In Canada, the first place to look for UFO records is the National Archives, located in Ottawa, Ontario. They maintain a varied group of records relating to how Canada dealt with the UFO phenomenon over a period of decades, beginning in the late 1940s, and extending into the 1990s.
I'll be there early in 2006 for a couple of weeks or so, rooting through the records. For others who want to do it themselves, here's where to look:
1. Records of the Department of Transport (RG 12)
The Department of Transport kept reports on UFO sightings between 1976 and 1978.
Transportation; general; Unidentified Flying Objects, 1976-1978 (RG 12, vol. 3930, file 2-1-33, pt. 1)
2. Records of the Royal Canadian Mounted Police (RG 18)
The Royal Canadian Mounted Police kept reports of UFO sightings from 1959 and 1987.
National research; Radio and Electrical Engineering Division; Unidentified Flying Objects (sighting of), 1959-1987 (RG 18, vol. 3779, file HQ 400-Q-5, pts. 1-7)
3. Records of the Department of National Defence (RG 24)
DND kept numerous reports on the possible security risk UFOs could pose.
Intelligence sightings of unknown objects, 1947-1964 (RG 24, vol. 17984, file S-940-5, pts. 1 and 2; on reel T-3291) (See: Note 1)
Intelligence sightings of unknown objects, 1950-1964 (RG 24, vol. 17988, file C-940-105, pts. 1 and 2; on reel T-3291), (See: Note 1)
Intelligence sightings of unknown objects outside Canada, 1950-1952 (RG 24, vol. 17988, file S-940-105-3; on reel T-3291) (See: Note 1)
Counter intelligence; flying saucers, 1952-1957 (RG 24, vol. 22349, file 9150-4)
Target detection; search; flying saucers; general, 1950-1967 (RG 24, acc. 83-84/167, box 7523, file DRBS 3800-10-1, pt. 1)
Target detection; search; flying saucers; general, 1968-1973 (RG 24, vol. 24031, file 3800-10-1, pt. 2, 1968-1971 and pt. 3, 1971-1973)
4. Records of the National Research Council (RG 77)
The National Research Council has looked into the scientific validity of UFO claims.
UFO sightings, 1965-1981 (RG 77, reels T-1741 to T-1744)
(RG 77, acc. 1985-86/179, box 1 (1981-1984);
(RG 77, acc. 1986-87/377, box 1 (1986);
(RG 77, acc. 1989-90/005, box 1 (1987);
(RG 77, acc. 1989-90/016, box 1 (1988);
(RG 77, acc. 1990-91/073, box 1 (1989);
(RG 77, acc. 1991-92/022, box 1 (1990);
(RG 77, acc. 1992-93/016, box 1 (1991);
(RG 77, acc. 1992-93/308, box 1 (1992);
(RG 77, acc. 1995-96/008, box 1 (1993);
(RG 77, acc. 1995-96/096, box 1 (1994);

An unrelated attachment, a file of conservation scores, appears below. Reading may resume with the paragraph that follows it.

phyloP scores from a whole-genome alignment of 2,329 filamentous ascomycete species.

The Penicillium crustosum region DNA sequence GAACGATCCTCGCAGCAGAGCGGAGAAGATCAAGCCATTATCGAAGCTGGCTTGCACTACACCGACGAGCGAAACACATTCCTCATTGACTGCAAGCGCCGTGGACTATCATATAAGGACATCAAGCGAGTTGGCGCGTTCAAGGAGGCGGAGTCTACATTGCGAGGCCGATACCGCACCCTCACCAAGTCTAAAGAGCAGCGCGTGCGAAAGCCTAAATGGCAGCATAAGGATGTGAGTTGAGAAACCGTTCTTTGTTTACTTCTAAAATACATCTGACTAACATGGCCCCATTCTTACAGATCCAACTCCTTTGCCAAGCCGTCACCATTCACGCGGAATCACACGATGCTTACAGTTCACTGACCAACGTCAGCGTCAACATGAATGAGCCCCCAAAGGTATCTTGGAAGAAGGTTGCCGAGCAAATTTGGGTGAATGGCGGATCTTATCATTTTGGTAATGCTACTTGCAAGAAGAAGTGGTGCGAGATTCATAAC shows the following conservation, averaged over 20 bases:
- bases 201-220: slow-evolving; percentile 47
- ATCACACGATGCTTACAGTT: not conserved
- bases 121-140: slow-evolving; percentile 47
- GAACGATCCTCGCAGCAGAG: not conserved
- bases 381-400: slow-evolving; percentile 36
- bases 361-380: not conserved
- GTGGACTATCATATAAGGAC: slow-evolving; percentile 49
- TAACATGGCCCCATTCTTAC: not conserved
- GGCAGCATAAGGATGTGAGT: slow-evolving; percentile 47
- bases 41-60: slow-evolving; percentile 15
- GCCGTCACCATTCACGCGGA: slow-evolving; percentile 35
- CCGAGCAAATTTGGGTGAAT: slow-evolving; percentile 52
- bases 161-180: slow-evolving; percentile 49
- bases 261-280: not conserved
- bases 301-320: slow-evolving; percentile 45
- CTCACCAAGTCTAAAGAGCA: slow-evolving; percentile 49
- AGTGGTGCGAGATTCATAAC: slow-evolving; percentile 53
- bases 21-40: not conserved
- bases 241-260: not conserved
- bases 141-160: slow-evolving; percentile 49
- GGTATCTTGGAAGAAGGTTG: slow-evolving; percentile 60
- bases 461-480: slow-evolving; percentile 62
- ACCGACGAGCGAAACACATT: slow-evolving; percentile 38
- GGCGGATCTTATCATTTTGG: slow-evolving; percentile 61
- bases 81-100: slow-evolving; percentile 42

(RG 77, acc. 1997-98/046, box 1 (1995).
For contextual information on the NRC's collecting of UFO sightings, refer to the correspondence included on microfilm reel T-1744, as well as:
Proceedings of the meetings of the Associate Committee on Meteorites (RG 77, acc. 1997-98/094, box 34), 11th meeting, 1967 and 12th meeting, 1968
5. Records of the Department of Communications (RG 97)
Air services; sightings of unidentified aerial objects; Project Second Story, 1952-1953 (RG 97, vol. 115, file 5010-4)
Space research and satellites, UFO's, 1953-1966 (RG 97, vol. 182, file 5010-4, pts. 1 and 2)
Space research and technology, 1959-1964 (RG 97, vol. 104, file 5010-1, pts. 1-3)
Note (1) Available in part for research purposes at the National Archives only. This file has been reviewed in accordance with Access to Information and Privacy legislation. Some documents have been removed from the file; deletions are indicated on file.
Some of these files can be found on-line, which is convenient and makes for some interesting reading.
Go to: www.collectionscanada.ca/ufo
Of course, there are probably those out there who think that rummaging about in archives is boring. That's okay - not everyone can afford the time to do the heavy lifting, and, frankly, not everyone is qualified to sift through the data, and sort the wheat from the chaff. For my part, I've spent more time digging through various archives than I can remember, and, no matter what I've been researching, I always viewed it as a treasure hunt.
Fortunately, for those who don't like treasure hunts, and are more concerned about the medium than the message, the National Archives has a nice little on-line interactive display of some of Canada's best known cases.
It even has a few bells and whistles for the armchair theorists to get excited about.
We Canadians aim to please.